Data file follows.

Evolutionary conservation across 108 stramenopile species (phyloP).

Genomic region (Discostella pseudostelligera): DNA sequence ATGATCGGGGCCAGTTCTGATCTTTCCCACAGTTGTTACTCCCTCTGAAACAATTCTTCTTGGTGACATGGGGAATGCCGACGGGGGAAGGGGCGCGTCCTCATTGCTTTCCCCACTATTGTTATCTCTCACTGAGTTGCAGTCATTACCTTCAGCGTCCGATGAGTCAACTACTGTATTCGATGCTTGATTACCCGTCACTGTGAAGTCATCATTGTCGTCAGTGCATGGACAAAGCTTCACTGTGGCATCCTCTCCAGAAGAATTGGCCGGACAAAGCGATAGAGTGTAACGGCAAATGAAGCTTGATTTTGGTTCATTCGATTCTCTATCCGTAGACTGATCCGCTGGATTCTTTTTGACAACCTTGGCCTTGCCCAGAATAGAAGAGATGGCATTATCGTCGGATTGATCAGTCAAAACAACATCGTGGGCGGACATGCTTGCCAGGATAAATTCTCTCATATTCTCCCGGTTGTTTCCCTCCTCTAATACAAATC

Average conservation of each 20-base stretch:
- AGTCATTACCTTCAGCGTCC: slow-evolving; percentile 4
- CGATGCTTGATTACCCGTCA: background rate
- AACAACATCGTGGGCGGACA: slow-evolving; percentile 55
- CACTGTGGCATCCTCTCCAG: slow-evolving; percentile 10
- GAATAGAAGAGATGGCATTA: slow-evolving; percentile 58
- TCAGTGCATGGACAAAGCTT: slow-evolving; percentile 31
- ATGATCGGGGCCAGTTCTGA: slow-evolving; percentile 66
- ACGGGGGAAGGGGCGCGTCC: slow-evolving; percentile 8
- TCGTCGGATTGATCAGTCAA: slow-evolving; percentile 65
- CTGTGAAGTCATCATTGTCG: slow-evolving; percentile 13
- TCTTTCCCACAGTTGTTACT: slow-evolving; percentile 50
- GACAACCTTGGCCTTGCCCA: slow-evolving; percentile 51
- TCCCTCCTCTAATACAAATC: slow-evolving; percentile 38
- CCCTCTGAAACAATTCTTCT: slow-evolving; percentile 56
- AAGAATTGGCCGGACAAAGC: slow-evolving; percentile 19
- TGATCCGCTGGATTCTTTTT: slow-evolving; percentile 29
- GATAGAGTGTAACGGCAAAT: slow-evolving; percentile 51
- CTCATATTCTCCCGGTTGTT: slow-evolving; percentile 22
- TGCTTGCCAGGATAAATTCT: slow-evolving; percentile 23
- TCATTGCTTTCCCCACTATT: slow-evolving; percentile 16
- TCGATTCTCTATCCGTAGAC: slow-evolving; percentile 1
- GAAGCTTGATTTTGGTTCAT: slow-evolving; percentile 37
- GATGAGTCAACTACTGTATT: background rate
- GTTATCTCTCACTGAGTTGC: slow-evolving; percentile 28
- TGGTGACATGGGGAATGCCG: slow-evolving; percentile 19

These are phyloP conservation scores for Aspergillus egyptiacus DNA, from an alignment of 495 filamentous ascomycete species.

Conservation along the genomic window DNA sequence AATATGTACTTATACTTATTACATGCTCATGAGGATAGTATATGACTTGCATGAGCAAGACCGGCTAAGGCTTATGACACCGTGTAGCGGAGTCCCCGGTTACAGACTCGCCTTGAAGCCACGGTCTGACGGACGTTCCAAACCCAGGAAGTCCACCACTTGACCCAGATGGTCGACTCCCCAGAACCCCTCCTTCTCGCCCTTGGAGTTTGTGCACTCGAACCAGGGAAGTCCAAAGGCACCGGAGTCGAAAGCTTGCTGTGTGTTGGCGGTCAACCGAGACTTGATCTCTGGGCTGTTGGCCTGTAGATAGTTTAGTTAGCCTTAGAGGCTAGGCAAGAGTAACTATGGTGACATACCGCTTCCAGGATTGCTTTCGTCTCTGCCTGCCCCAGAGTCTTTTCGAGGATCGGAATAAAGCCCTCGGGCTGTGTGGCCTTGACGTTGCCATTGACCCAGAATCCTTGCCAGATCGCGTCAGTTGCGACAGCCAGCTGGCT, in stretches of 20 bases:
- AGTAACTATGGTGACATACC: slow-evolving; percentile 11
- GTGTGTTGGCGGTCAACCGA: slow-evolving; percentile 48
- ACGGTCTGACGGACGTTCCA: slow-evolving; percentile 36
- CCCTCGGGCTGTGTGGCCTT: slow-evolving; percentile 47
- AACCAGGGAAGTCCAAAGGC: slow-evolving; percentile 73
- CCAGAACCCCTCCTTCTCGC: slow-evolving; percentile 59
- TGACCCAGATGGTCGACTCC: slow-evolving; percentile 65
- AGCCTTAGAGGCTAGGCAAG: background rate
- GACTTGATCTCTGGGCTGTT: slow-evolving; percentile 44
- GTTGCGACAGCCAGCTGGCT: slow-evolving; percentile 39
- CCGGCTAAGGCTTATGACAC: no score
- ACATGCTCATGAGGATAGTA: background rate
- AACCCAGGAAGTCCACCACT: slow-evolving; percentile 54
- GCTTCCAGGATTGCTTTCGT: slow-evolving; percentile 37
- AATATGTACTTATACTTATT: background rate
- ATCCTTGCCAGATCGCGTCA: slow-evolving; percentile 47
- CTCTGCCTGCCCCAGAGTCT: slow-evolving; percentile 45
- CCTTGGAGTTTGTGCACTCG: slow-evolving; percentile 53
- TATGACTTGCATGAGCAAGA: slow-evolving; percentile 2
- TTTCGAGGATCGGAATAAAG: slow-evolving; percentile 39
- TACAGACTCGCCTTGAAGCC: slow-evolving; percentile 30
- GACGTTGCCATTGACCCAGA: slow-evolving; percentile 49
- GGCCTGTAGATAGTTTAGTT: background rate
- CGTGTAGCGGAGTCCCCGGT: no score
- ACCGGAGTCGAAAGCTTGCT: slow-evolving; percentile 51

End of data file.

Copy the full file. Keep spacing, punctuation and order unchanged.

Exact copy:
Evolutionary conservation across 108 stramenopile species (phyloP).

Genomic region (Discostella pseudostelligera): DNA sequence ATGATCGGGGCCAGTTCTGATCTTTCCCACAGTTGTTACTCCCTCTGAAACAATTCTTCTTGGTGACATGGGGAATGCCGACGGGGGAAGGGGCGCGTCCTCATTGCTTTCCCCACTATTGTTATCTCTCACTGAGTTGCAGTCATTACCTTCAGCGTCCGATGAGTCAACTACTGTATTCGATGCTTGATTACCCGTCACTGTGAAGTCATCATTGTCGTCAGTGCATGGACAAAGCTTCACTGTGGCATCCTCTCCAGAAGAATTGGCCGGACAAAGCGATAGAGTGTAACGGCAAATGAAGCTTGATTTTGGTTCATTCGATTCTCTATCCGTAGACTGATCCGCTGGATTCTTTTTGACAACCTTGGCCTTGCCCAGAATAGAAGAGATGGCATTATCGTCGGATTGATCAGTCAAAACAACATCGTGGGCGGACATGCTTGCCAGGATAAATTCTCTCATATTCTCCCGGTTGTTTCCCTCCTCTAATACAAATC

Average conservation of each 20-base stretch:
- AGTCATTACCTTCAGCGTCC: slow-evolving; percentile 4
- CGATGCTTGATTACCCGTCA: background rate
- AACAACATCGTGGGCGGACA: slow-evolving; percentile 55
- CACTGTGGCATCCTCTCCAG: slow-evolving; percentile 10
- GAATAGAAGAGATGGCATTA: slow-evolving; percentile 58
- TCAGTGCATGGACAAAGCTT: slow-evolving; percentile 31
- ATGATCGGGGCCAGTTCTGA: slow-evolving; percentile 66
- ACGGGGGAAGGGGCGCGTCC: slow-evolving; percentile 8
- TCGTCGGATTGATCAGTCAA: slow-evolving; percentile 65
- CTGTGAAGTCATCATTGTCG: slow-evolving; percentile 13
- TCTTTCCCACAGTTGTTACT: slow-evolving; percentile 50
- GACAACCTTGGCCTTGCCCA: slow-evolving; percentile 51
- TCCCTCCTCTAATACAAATC: slow-evolving; percentile 38
- CCCTCTGAAACAATTCTTCT: slow-evolving; percentile 56
- AAGAATTGGCCGGACAAAGC: slow-evolving; percentile 19
- TGATCCGCTGGATTCTTTTT: slow-evolving; percentile 29
- GATAGAGTGTAACGGCAAAT: slow-evolving; percentile 51
- CTCATATTCTCCCGGTTGTT: slow-evolving; percentile 22
- TGCTTGCCAGGATAAATTCT: slow-evolving; percentile 23
- TCATTGCTTTCCCCACTATT: slow-evolving; percentile 16
- TCGATTCTCTATCCGTAGAC: slow-evolving; percentile 1
- GAAGCTTGATTTTGGTTCAT: slow-evolving; percentile 37
- GATGAGTCAACTACTGTATT: background rate
- GTTATCTCTCACTGAGTTGC: slow-evolving; percentile 28
- TGGTGACATGGGGAATGCCG: slow-evolving; percentile 19

These are phyloP conservation scores for Aspergillus egyptiacus DNA, from an alignment of 495 filamentous ascomycete species.

Conservation along the genomic window DNA sequence AATATGTACTTATACTTATTACATGCTCATGAGGATAGTATATGACTTGCATGAGCAAGACCGGCTAAGGCTTATGACACCGTGTAGCGGAGTCCCCGGTTACAGACTCGCCTTGAAGCCACGGTCTGACGGACGTTCCAAACCCAGGAAGTCCACCACTTGACCCAGATGGTCGACTCCCCAGAACCCCTCCTTCTCGCCCTTGGAGTTTGTGCACTCGAACCAGGGAAGTCCAAAGGCACCGGAGTCGAAAGCTTGCTGTGTGTTGGCGGTCAACCGAGACTTGATCTCTGGGCTGTTGGCCTGTAGATAGTTTAGTTAGCCTTAGAGGCTAGGCAAGAGTAACTATGGTGACATACCGCTTCCAGGATTGCTTTCGTCTCTGCCTGCCCCAGAGTCTTTTCGAGGATCGGAATAAAGCCCTCGGGCTGTGTGGCCTTGACGTTGCCATTGACCCAGAATCCTTGCCAGATCGCGTCAGTTGCGACAGCCAGCTGGCT, in stretches of 20 bases:
- AGTAACTATGGTGACATACC: slow-evolving; percentile 11
- GTGTGTTGGCGGTCAACCGA: slow-evolving; percentile 48
- ACGGTCTGACGGACGTTCCA: slow-evolving; percentile 36
- CCCTCGGGCTGTGTGGCCTT: slow-evolving; percentile 47
- AACCAGGGAAGTCCAAAGGC: slow-evolving; percentile 73
- CCAGAACCCCTCCTTCTCGC: slow-evolving; percentile 59
- TGACCCAGATGGTCGACTCC: slow-evolving; percentile 65
- AGCCTTAGAGGCTAGGCAAG: background rate
- GACTTGATCTCTGGGCTGTT: slow-evolving; percentile 44
- GTTGCGACAGCCAGCTGGCT: slow-evolving; percentile 39
- CCGGCTAAGGCTTATGACAC: no score
- ACATGCTCATGAGGATAGTA: background rate
- AACCCAGGAAGTCCACCACT: slow-evolving; percentile 54
- GCTTCCAGGATTGCTTTCGT: slow-evolving; percentile 37
- AATATGTACTTATACTTATT: background rate
- ATCCTTGCCAGATCGCGTCA: slow-evolving; percentile 47
- CTCTGCCTGCCCCAGAGTCT: slow-evolving; percentile 45
- CCTTGGAGTTTGTGCACTCG: slow-evolving; percentile 53
- TATGACTTGCATGAGCAAGA: slow-evolving; percentile 2
- TTTCGAGGATCGGAATAAAG: slow-evolving; percentile 39
- TACAGACTCGCCTTGAAGCC: slow-evolving; percentile 30
- GACGTTGCCATTGACCCAGA: slow-evolving; percentile 49
- GGCCTGTAGATAGTTTAGTT: background rate
- CGTGTAGCGGAGTCCCCGGT: no score
- ACCGGAGTCGAAAGCTTGCT: slow-evolving; percentile 51